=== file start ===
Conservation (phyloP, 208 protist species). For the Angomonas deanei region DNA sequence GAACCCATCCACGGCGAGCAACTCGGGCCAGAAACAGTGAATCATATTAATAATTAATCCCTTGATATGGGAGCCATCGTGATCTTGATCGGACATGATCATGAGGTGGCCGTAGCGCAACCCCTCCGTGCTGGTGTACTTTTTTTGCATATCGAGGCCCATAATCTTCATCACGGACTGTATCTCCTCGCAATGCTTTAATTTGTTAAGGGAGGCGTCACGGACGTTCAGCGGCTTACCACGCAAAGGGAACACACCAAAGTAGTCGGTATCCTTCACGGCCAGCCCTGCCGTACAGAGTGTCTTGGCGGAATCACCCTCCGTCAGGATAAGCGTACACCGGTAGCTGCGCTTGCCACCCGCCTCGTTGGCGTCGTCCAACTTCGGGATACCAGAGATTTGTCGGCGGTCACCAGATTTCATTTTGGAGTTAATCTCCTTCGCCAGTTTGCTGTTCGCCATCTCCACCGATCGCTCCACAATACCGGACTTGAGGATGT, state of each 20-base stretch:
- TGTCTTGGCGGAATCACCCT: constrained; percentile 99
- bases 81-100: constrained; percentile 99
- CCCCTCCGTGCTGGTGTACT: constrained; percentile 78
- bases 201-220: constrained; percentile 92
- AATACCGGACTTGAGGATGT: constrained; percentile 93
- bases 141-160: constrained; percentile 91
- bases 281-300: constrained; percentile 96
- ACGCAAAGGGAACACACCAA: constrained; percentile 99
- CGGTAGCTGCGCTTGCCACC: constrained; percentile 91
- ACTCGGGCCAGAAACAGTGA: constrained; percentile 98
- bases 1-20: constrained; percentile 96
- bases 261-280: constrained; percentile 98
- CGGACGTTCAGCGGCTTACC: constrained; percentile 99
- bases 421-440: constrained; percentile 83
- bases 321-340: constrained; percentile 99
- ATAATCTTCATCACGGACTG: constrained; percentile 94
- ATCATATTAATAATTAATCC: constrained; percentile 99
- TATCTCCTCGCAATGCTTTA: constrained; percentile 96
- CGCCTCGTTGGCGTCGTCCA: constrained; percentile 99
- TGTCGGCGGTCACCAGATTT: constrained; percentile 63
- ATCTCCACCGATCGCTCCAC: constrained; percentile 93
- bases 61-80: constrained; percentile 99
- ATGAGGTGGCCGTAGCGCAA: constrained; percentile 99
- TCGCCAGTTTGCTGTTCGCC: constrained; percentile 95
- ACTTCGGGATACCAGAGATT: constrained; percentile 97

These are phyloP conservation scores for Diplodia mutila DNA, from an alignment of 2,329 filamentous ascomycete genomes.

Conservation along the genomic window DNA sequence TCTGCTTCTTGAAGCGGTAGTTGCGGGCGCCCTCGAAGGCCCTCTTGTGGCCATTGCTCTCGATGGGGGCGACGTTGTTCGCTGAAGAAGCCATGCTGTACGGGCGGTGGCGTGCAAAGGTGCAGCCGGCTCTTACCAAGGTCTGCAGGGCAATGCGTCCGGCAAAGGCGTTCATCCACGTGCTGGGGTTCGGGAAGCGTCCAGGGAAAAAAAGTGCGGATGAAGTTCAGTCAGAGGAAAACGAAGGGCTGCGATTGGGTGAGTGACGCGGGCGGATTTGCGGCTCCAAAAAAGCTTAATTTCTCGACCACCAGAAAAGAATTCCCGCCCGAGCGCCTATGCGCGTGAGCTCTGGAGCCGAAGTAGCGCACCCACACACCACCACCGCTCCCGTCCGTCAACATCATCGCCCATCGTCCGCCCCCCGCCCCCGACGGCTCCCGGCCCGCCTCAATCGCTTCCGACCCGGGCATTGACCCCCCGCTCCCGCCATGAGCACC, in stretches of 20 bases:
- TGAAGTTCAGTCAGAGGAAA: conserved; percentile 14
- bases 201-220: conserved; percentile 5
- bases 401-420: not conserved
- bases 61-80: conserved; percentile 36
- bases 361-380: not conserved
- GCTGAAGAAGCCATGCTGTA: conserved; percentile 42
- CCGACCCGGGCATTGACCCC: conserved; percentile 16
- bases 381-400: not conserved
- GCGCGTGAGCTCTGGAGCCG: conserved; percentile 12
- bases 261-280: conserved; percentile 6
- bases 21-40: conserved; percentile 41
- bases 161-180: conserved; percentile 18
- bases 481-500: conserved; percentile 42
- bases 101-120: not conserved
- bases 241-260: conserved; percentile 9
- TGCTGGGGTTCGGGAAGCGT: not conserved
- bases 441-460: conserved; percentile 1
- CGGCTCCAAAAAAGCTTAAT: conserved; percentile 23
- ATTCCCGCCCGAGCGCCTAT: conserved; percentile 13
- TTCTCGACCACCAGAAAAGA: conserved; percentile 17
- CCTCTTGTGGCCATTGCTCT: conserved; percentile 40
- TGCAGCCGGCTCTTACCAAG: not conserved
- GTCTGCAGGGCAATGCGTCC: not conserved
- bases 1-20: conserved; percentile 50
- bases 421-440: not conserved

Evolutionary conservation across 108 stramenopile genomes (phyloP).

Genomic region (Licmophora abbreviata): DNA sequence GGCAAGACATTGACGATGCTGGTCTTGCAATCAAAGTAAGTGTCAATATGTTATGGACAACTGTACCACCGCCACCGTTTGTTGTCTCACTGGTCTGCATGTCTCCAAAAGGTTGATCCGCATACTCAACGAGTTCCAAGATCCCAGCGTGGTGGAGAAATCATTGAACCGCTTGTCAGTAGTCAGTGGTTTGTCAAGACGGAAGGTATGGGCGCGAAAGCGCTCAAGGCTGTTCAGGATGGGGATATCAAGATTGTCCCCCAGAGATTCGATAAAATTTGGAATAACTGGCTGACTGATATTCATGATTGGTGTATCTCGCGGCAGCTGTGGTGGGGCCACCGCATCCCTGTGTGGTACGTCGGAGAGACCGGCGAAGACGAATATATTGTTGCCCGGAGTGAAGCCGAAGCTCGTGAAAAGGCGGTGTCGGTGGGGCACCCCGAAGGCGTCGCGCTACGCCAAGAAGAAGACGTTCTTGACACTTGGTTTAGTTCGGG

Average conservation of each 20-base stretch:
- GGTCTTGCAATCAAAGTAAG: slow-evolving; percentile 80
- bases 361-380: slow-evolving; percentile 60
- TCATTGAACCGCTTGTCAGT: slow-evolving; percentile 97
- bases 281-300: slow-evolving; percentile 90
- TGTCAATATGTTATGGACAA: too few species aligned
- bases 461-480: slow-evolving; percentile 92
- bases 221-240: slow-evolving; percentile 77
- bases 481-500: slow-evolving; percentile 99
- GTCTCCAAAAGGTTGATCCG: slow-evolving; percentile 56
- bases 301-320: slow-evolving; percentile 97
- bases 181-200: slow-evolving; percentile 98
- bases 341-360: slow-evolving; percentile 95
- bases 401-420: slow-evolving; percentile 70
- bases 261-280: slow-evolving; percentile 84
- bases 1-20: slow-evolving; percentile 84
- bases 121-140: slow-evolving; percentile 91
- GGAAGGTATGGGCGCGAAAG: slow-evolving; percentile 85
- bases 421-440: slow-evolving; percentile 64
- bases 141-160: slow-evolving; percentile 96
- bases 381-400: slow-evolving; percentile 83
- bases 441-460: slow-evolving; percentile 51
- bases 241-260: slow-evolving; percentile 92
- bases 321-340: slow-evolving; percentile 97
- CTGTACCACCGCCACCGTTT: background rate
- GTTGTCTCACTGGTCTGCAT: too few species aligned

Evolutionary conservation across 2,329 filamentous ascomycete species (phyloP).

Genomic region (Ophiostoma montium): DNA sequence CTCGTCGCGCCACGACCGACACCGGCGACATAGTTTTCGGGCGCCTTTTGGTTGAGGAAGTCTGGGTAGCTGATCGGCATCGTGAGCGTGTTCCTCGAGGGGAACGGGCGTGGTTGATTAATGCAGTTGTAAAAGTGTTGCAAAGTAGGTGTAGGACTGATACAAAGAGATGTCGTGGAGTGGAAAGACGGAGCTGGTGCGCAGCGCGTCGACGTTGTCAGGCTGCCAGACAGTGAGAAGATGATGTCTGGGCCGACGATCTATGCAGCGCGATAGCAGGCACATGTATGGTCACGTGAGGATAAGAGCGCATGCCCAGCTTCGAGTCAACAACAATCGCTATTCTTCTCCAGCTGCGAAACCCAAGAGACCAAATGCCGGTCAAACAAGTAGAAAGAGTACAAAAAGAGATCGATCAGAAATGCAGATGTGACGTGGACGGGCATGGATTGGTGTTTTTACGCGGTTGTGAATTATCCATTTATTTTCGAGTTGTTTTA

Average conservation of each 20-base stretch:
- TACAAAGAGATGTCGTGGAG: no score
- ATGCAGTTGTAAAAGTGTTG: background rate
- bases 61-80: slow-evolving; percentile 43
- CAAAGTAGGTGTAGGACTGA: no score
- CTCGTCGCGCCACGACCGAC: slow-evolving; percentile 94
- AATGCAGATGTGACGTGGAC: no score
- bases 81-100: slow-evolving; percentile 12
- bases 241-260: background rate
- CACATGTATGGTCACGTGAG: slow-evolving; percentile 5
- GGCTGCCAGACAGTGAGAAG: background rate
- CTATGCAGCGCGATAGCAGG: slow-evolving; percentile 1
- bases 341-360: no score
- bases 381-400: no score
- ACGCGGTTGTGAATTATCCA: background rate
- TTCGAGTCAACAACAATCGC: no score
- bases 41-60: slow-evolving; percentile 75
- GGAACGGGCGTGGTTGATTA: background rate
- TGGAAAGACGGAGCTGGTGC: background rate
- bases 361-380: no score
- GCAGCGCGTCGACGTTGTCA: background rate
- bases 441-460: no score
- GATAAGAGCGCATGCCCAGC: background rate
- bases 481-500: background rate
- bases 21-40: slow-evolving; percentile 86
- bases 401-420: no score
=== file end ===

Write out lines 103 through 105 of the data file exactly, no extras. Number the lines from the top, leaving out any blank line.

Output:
- bases 361-380: no score
- GCAGCGCGTCGACGTTGTCA: background rate
- bases 441-460: no score